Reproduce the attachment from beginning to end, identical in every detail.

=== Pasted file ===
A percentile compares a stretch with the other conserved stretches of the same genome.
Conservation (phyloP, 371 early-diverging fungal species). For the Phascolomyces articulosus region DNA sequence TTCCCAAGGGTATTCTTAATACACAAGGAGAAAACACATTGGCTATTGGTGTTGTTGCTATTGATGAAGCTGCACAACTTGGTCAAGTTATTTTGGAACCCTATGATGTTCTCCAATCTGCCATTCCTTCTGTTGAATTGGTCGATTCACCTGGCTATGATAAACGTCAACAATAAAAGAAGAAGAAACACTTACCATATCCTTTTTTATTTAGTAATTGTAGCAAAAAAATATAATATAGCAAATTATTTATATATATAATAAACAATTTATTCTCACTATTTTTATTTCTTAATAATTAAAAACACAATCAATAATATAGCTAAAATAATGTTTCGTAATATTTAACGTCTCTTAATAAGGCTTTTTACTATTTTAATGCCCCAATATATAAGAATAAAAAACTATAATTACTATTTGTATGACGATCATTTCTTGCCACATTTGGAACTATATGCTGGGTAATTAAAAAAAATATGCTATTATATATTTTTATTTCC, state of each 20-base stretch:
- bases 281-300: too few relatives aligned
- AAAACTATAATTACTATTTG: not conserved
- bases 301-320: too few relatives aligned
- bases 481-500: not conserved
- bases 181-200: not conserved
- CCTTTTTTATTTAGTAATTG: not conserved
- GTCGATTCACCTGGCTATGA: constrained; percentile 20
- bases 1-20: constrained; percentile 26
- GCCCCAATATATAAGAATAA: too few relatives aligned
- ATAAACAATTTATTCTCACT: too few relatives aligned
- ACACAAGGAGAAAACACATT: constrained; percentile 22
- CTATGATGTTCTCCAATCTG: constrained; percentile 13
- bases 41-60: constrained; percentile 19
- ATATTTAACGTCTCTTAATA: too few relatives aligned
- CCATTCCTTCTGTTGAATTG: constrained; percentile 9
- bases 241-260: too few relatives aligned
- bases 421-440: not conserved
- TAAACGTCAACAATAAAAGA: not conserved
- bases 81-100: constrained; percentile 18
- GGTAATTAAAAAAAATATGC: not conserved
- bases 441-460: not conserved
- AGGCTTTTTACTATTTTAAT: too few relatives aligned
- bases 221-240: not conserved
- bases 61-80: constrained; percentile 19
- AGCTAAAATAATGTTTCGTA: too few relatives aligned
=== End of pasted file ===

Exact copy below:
A percentile compares a stretch with the other conserved stretches of the same genome.
Conservation (phyloP, 371 early-diverging fungal species). For the Phascolomyces articulosus region DNA sequence TTCCCAAGGGTATTCTTAATACACAAGGAGAAAACACATTGGCTATTGGTGTTGTTGCTATTGATGAAGCTGCACAACTTGGTCAAGTTATTTTGGAACCCTATGATGTTCTCCAATCTGCCATTCCTTCTGTTGAATTGGTCGATTCACCTGGCTATGATAAACGTCAACAATAAAAGAAGAAGAAACACTTACCATATCCTTTTTTATTTAGTAATTGTAGCAAAAAAATATAATATAGCAAATTATTTATATATATAATAAACAATTTATTCTCACTATTTTTATTTCTTAATAATTAAAAACACAATCAATAATATAGCTAAAATAATGTTTCGTAATATTTAACGTCTCTTAATAAGGCTTTTTACTATTTTAATGCCCCAATATATAAGAATAAAAAACTATAATTACTATTTGTATGACGATCATTTCTTGCCACATTTGGAACTATATGCTGGGTAATTAAAAAAAATATGCTATTATATATTTTTATTTCC, state of each 20-base stretch:
- bases 281-300: too few relatives aligned
- AAAACTATAATTACTATTTG: not conserved
- bases 301-320: too few relatives aligned
- bases 481-500: not conserved
- bases 181-200: not conserved
- CCTTTTTTATTTAGTAATTG: not conserved
- GTCGATTCACCTGGCTATGA: constrained; percentile 20
- bases 1-20: constrained; percentile 26
- GCCCCAATATATAAGAATAA: too few relatives aligned
- ATAAACAATTTATTCTCACT: too few relatives aligned
- ACACAAGGAGAAAACACATT: constrained; percentile 22
- CTATGATGTTCTCCAATCTG: constrained; percentile 13
- bases 41-60: constrained; percentile 19
- ATATTTAACGTCTCTTAATA: too few relatives aligned
- CCATTCCTTCTGTTGAATTG: constrained; percentile 9
- bases 241-260: too few relatives aligned
- bases 421-440: not conserved
- TAAACGTCAACAATAAAAGA: not conserved
- bases 81-100: constrained; percentile 18
- GGTAATTAAAAAAAATATGC: not conserved
- bases 441-460: not conserved
- AGGCTTTTTACTATTTTAAT: too few relatives aligned
- bases 221-240: not conserved
- bases 61-80: constrained; percentile 19
- AGCTAAAATAATGTTTCGTA: too few relatives aligned